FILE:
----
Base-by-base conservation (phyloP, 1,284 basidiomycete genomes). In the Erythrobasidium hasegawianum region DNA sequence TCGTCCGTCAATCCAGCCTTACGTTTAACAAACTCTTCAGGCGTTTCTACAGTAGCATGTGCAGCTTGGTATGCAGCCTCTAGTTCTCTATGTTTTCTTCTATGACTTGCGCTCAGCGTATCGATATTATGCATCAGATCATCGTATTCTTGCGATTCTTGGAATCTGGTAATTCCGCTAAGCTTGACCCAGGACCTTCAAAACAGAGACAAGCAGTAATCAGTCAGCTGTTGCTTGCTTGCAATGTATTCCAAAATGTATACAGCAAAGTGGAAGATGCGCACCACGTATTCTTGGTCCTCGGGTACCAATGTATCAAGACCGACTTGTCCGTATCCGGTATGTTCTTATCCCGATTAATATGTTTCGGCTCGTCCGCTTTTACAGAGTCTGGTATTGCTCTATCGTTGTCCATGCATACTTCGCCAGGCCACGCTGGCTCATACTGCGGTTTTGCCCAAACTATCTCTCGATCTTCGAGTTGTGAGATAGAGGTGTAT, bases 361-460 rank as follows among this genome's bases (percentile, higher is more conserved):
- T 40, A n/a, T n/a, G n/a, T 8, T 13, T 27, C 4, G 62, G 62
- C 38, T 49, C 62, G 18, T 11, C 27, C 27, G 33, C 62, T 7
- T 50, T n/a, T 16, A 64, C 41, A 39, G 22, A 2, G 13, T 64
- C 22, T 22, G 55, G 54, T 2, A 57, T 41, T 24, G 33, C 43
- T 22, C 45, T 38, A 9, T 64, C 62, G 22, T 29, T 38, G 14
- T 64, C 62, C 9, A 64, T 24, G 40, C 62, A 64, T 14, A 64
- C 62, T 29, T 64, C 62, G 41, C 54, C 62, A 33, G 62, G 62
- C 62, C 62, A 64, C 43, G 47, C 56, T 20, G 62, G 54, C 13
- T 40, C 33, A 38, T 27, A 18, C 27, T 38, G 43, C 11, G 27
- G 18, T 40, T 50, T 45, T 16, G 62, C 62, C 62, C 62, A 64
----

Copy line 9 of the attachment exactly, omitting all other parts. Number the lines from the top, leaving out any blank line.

- C 62, C 62, A 64, C 43, G 47, C 56, T 20, G 62, G 54, C 13